Biden Aides Worried Biden Will Lose To Trump

The President’s staff worries that he could lose to Trump in 2024 because of the public’s tepid or unfavorable opinion of him in recent surveys. In a rematch with Trump, this lack of enthusiasm could prove disastrous.

There is a general dissatisfaction with the presidency that goes beyond the results of a few national polls, and voters continue to feel that Biden is too old or not up for the position. They worry that if the campaign or the President makes a mistake, it might pave the way for the return of a candidate they view as a unique danger to American democracy— Trump.

White House aides said the media bears some responsibility for spreading unsubstantiated rumors about Biden’s frailty and Hunter Biden’s alleged criminality.

Campaign staff are busy and making more effort to contact hesitant significant donors.

To better comprehend the political, technological, and psychological shifts since the last presidential election, the Biden team is running a massive data and outreach experiment in anticipation of the 2024 race. The objective is to ascertain whether or not there is any chance of getting the general electorate excited about anything Biden has to offer.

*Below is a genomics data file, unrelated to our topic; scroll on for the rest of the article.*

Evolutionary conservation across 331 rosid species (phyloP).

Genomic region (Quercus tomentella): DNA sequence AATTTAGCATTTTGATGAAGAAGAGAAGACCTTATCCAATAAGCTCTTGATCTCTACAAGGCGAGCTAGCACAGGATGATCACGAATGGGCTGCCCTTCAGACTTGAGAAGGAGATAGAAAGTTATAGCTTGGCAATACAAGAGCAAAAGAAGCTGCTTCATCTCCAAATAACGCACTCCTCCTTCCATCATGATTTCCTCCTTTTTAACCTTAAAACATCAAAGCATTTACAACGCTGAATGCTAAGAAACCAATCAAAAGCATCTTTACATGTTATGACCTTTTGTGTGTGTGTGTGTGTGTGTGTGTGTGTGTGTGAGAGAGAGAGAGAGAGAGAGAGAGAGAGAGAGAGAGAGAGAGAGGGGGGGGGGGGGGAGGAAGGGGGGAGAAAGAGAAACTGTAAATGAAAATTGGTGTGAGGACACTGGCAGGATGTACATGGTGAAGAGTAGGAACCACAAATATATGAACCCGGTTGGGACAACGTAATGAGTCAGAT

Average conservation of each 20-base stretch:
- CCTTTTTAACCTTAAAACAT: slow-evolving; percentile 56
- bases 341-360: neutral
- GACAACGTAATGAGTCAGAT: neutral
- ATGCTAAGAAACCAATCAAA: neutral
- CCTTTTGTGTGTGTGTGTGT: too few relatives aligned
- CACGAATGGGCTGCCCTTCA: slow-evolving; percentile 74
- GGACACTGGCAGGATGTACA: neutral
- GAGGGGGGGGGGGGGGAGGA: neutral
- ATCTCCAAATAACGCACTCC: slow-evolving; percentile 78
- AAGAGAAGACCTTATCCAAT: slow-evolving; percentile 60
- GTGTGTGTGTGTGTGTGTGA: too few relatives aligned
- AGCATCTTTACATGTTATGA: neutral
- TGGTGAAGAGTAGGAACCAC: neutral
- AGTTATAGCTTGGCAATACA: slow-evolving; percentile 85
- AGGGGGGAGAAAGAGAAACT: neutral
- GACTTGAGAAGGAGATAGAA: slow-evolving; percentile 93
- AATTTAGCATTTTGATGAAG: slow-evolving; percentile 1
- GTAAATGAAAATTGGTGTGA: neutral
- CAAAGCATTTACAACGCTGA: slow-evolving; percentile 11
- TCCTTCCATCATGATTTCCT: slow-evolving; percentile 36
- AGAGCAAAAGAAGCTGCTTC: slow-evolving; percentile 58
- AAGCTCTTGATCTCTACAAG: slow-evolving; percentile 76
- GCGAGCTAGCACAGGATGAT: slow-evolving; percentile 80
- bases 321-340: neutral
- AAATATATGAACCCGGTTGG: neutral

Information about who sees the campaign’s early microtargeted web commercials, how they are being reached, and whether this translates to votes is currently being gathered. Microtargeting and data mining in critical states like Pennsylvania, Wisconsin, Arizona, and Georgia are made possible by the campaign’s use of a massive database of voter information collected from hundreds of progressive groups and Democratic candidates.

The campaign also tests novel in-person and online voter mobilization and engagement strategies. They spend tens of millions trying to shift voters’ support from Trump to Biden, giving them an unbeatable head start in planning for next year’s campaign.

In the quarter concluding in the summer, Biden surpassed Trump and the other Republicans thanks to the generosity of numerous major Democratic donors.
Despite having longstanding Democratic megadonor Jeffrey Katzenberg serve as campaign co-chair and former ambassador Rufus Gifford leave the State Department for a finance role, Biden continues to have trouble convincing non-multibillionaire top fundraisers.

The reelection campaign will try to win over a number of their significant funders by stressing the insignificance of polls in the run-up to an election and pointing to encouraging early indicators like the Democrats’ outperformance in the 2022 midterms and several special elections.

The senior adviser for Biden is rooting for an uptick in the number of people who credit the president as the source of improvements between now and election day.